bringing an old favorite back to life
I love when themes accidentally develop in my cooking. Clearly, we’re all in some kind of noodle phase now and I’m not mad about it. First, we had the creamy cilantro pasta salad, then the pan-fried veggie noodles, and last week we had my favorite top-secret ginger peanut sauce with cold noodles. Let’s not stop a good thing, right? This week we’re going to revisit an old favorite from our first cookbook but reimagined since I first developed it 10 years ago: Grilled Eggplant Soba Noodles.
I was obsessed with these for years after I developed the recipe but as the years stacked up, I kind of forgot about it. After eating those soba noodles last week, I remembered how much I loved these eggplant noodles and set my mind into retooling the recipe to match how my palette has changed. It’s not just me either. All of us will experience food differently as we age. Taste buds dull, olfactory senses are diminished, and our preferences shift. Despite all the jokes, older folks actually need more seasoning on their food, not less, to make up for their dying taste buds. I’ll leave it up to you whether you think you’re in that category or not.
If you love the original recipe, stick with it. But in this updated version, I’ve pumped up the flavor by removing some of the water, moved some stuff around, and added more veggies. Similar in spirit but this new version is more complex in flavor than the original recipe. The grilled corn brings out the nuttiness of the soba noodles in a way that ties the whole dish together. I like to serve it warm or at room temperature with plenty of fresh basil and chives. It makes a great lunch at home or packed up for work, particularly if you work someplace where you can’t warm stuff up. If you want to add protein, toss in some edamame or baked tofu. If you’re not the biggest fan of eggplant, you could always switch it out for some summer squash, which would be its own kind of delicious.
Grilled Corn and Eggplant Soba Noodles
Serves 4 people or just 1 if you want to save this stuff for lunch all week. Fuck other people, they didn’t help you cook or clean.
½ cup rice vinegar
¼ cup tamari or soy sauce
2 tablespoons water
1 tablespoons avocado or similar neutral tasting oil
1 tablespoon agave or other liquid sweetener
4 cloves of garlic, minced
9 ounces of dried soba noodles
1 medium eggplant, about 1 pound
2 ears of sweet corn
½ cup fresh basil cut into thin ribbons
½ cup minced chives or green onions
2 tablespoons sesame seeds
2 tablespoons toasted sesame oil, divided
1 tablespoon rice vinegar
Mix up everything for the marinade in a glass. Slice the eggplant widthwise into ¼’’ disks and sprinkle them with a pinch of salt. Place the eggplant in a large pan and pour the marinade over it. Let the eggplant marinate for at least 15 minutes or up to an hour if you’ve got the fucking time. Shuck the corn and set it aside.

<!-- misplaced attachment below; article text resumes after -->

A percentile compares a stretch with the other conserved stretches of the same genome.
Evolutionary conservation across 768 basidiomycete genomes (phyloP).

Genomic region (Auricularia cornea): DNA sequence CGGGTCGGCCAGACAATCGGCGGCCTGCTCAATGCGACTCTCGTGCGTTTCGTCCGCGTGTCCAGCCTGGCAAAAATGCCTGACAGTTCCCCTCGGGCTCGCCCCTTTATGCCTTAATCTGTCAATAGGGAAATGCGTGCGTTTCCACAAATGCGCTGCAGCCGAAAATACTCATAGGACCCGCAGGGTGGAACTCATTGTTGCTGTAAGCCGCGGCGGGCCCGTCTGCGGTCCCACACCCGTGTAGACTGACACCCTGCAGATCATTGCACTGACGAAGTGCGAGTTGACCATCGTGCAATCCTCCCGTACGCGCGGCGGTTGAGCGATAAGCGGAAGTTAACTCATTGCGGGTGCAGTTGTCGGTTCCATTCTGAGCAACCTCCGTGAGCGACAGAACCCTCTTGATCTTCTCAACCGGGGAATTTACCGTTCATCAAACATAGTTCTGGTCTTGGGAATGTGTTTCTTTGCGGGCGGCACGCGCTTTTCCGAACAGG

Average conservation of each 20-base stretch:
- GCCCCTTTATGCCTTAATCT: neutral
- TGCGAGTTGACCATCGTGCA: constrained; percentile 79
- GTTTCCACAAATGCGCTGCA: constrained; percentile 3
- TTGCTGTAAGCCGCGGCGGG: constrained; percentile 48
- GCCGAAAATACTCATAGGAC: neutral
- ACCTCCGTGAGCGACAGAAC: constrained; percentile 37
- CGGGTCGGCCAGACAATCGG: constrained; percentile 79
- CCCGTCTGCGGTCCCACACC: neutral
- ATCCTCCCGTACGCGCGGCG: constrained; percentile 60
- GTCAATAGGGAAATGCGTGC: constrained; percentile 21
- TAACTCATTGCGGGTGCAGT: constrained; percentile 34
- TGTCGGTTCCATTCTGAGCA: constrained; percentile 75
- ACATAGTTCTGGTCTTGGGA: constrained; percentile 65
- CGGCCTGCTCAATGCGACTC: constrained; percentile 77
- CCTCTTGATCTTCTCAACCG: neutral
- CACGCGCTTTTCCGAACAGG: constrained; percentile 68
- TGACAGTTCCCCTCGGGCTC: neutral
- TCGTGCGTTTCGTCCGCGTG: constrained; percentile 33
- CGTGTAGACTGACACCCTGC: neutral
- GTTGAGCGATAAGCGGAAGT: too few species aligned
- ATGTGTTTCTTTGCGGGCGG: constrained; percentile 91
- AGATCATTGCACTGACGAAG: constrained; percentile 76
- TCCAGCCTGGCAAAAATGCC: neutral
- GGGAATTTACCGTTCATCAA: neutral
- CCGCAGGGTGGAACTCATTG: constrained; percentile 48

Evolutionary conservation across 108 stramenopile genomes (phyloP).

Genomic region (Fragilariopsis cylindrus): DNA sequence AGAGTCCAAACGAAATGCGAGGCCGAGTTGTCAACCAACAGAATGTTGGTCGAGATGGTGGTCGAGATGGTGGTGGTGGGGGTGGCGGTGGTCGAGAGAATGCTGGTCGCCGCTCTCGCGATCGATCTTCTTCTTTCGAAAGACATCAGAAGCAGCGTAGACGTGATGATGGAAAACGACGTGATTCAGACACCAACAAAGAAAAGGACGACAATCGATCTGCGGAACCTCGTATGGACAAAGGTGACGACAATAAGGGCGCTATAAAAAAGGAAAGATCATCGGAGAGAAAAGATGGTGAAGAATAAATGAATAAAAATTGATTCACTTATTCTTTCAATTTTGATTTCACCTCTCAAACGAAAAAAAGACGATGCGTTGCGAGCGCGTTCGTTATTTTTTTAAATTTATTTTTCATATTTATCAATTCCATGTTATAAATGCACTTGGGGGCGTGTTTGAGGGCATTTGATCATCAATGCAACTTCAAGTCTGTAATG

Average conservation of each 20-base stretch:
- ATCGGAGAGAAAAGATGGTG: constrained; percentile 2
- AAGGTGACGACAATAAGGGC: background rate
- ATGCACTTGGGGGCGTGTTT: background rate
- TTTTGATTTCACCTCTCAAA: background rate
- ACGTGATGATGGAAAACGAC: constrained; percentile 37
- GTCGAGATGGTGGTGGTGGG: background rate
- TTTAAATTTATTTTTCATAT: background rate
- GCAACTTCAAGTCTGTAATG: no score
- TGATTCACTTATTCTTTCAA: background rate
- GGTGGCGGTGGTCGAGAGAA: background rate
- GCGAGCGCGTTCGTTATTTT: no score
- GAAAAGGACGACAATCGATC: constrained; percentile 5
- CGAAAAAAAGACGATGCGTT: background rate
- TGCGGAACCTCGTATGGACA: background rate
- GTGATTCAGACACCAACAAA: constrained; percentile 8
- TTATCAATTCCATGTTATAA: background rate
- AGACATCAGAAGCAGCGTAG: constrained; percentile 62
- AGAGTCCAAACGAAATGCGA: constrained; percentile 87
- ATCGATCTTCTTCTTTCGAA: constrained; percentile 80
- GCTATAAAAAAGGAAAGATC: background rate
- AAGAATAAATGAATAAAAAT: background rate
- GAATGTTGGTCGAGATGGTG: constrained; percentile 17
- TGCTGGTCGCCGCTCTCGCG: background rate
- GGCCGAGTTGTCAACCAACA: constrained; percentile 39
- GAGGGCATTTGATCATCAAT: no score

While the eggplant marinades, cook the soba noodles according to the package directions. Drain the noodles and rinse them with cool water so that you stop the cooking process. Place them in a large bowl and add the first tablespoon of toasted sesame oil and rice vinegar. Stir it all up.
When the eggplant is done marinating, it’s time to hit the grill. Warm up your grill to a medium heat, somewhere around 350 degrees and lightly grease the grates. Place the eggplant slices and corn cobs down on the grill but DO NOT throw away that marinade, okay? Each side of the eggplant slices should take about 2-3 minutes to cook or until you see some grill marks. If the eggplant or corn begins to look a little dry, brush on some of the remaining marinade and continue cooking them until done. The eggplant will be done cooking before the corn, so turn off one of your burners and move the eggplant to the cooler part of your grill while you finish charring the corn.
When all of the veggies are done cooking and cooled slightly, cut up the eggplant disks into ½ inch squares and cut the corn off the cob. Place them over the noodles and toss in the basil and chives. Drizzle over the remaining marinade (you should have at least ½ cup left) and the last tablespoon of toasted sesame oil. Toss with some of the sesame seeds until everything looks coated in the sauce and the veggies are well distributed. If the noodles look a little dry, add another tablespoon or two of rice vinegar to the mix. Top with sesame seeds and serve warm or at room temperature or cold.
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